The Sale


We are totally blown away by the interest we’ve gotten for our sale and I’m just posting very quickly to say:

If you have e-mailed us about any specific items for sale and haven’t heard back from us, please understand. We’re totally overwhelmed! We’ve received so many e-mails and really need to organize everything for the sale. So we hope you will come by this weekend if you can. I will try to follow up with everyone’s interest on Monday… you know, in case we have anything left to sell that you might want. But do try to come this weekend. Thanks!

We also wanted to say this:

Thank you, Littof readers for your concern about us. When I wrote yesterday that we were planning to leave early because we didn’t want to “camp out” in our house, several of you either commented or wrote in to express concern. You are worried that we are leaving the house empty for a week and announcing it to the world. Yes, in hindsight that was silly of me write that without explaining that, in fact, the house will not be empty. No, no, no. We have lovely friends who have taken care of our house over the last couple of years while we’re away and they will be house sitting for us with their dog. Thank you guys for taking care of the house! Also, thank you to our neighbors for keeping an eye on it as well. We love our friends. We love our neighbors. We’ll miss you!

Back to organizing, pricing, tagging…


Bob and I just had a lunch pow wow over noodles about everything we need to accomplish this week.

ITEM NUMBER 1: Sell Everything.

No problem. That’s totally easy. You know what would be easier? Donating everything. Hmmm… we did consider that. But we have this big debt we’re chiseling away at… chipping away at everything that isn’t a work of art. Shedding, chipping, stripping it all away. What’s left? The simple life. Each other and peace of mind.

Bob said, “I’m already there. I already feel a lightness even though I know we have this massive debt. Because I’m not afraid anymore. The fear is gone.”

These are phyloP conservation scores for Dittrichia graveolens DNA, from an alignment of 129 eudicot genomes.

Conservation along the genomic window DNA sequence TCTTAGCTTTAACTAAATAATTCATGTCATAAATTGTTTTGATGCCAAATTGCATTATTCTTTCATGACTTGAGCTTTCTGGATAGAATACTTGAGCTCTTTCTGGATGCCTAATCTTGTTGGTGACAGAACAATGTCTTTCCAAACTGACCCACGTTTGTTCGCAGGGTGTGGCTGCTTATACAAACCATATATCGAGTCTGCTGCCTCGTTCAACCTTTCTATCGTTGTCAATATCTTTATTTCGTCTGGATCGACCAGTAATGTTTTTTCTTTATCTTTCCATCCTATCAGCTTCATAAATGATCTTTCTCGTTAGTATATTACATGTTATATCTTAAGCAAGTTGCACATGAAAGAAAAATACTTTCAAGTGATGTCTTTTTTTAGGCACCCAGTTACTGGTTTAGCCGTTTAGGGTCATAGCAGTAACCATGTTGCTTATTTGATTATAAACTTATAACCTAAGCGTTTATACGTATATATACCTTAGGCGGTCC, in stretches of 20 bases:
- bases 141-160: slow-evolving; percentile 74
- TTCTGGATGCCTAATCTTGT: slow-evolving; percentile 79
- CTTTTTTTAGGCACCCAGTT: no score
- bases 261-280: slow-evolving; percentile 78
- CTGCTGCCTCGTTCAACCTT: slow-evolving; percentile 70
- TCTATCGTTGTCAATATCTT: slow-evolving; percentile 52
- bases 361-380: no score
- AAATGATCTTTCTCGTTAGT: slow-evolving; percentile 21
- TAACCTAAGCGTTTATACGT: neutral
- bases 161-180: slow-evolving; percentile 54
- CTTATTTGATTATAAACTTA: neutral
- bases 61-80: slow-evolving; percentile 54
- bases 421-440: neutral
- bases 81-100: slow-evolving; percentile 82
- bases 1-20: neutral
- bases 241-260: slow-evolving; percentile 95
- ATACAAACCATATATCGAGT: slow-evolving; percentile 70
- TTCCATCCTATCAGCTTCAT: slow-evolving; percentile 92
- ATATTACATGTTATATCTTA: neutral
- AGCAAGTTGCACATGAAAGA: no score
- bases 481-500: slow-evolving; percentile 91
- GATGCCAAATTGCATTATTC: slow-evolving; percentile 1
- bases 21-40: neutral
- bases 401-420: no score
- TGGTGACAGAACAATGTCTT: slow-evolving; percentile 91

Ahhhhhhhh. Thank you, Bob. Perspective. We keep giving it back to each other. Passing it back and forth and in our best moments, sharing it.

But I digress. How are we selling everything? A combination of Craigslist and a big ol’ estate sale. When? This weekend. June 13th & 14th.

ITEM NUMBER 2: Plan our departure.

It’s official. We’re leaving L.A. On June 19th. Or 20th. Well, we have to figure out if we’re leaving the evening of the 19th or the morning of the 20th. We were going to stay until we closed on the house (which is June 27,) but then we realized that once we sell all of our furniture including lighting, plates, dishes, utensils, bedding, etc. we would essentially have to camp out in our house. And if we’re going to be camping, we’d much rather camp out on the beach or somewhere in Oregon (where I’ve never been) or in some fabulous place. Not our house. That’s just depressing.

So… we are having our big estate sale this weekend and hopefully selling everything. We’ll use the rest of next week to handle the rest. Then we will pack up our car with only the bare essentials and head out on an adventure.

The start of a new life. New because we have a new mantra: Less is more.

ITEM NUMBER 3: Work, work, work.

Bob is working very hard on a deadline this week. I’m handling everything house-related so that he can focus on work. But, I’m also scoping out job opportunities and writing as much as possible. Oh… and working out. Yes, Bob and I have joined forces in the fitness arena and have begun to work out every day. It’s not easy, but it sure feels great to be working out again! With everything going on we have to get up at 5 to get a workout in, but it’s worth it. (I lost 2 pounds last week! Woo!)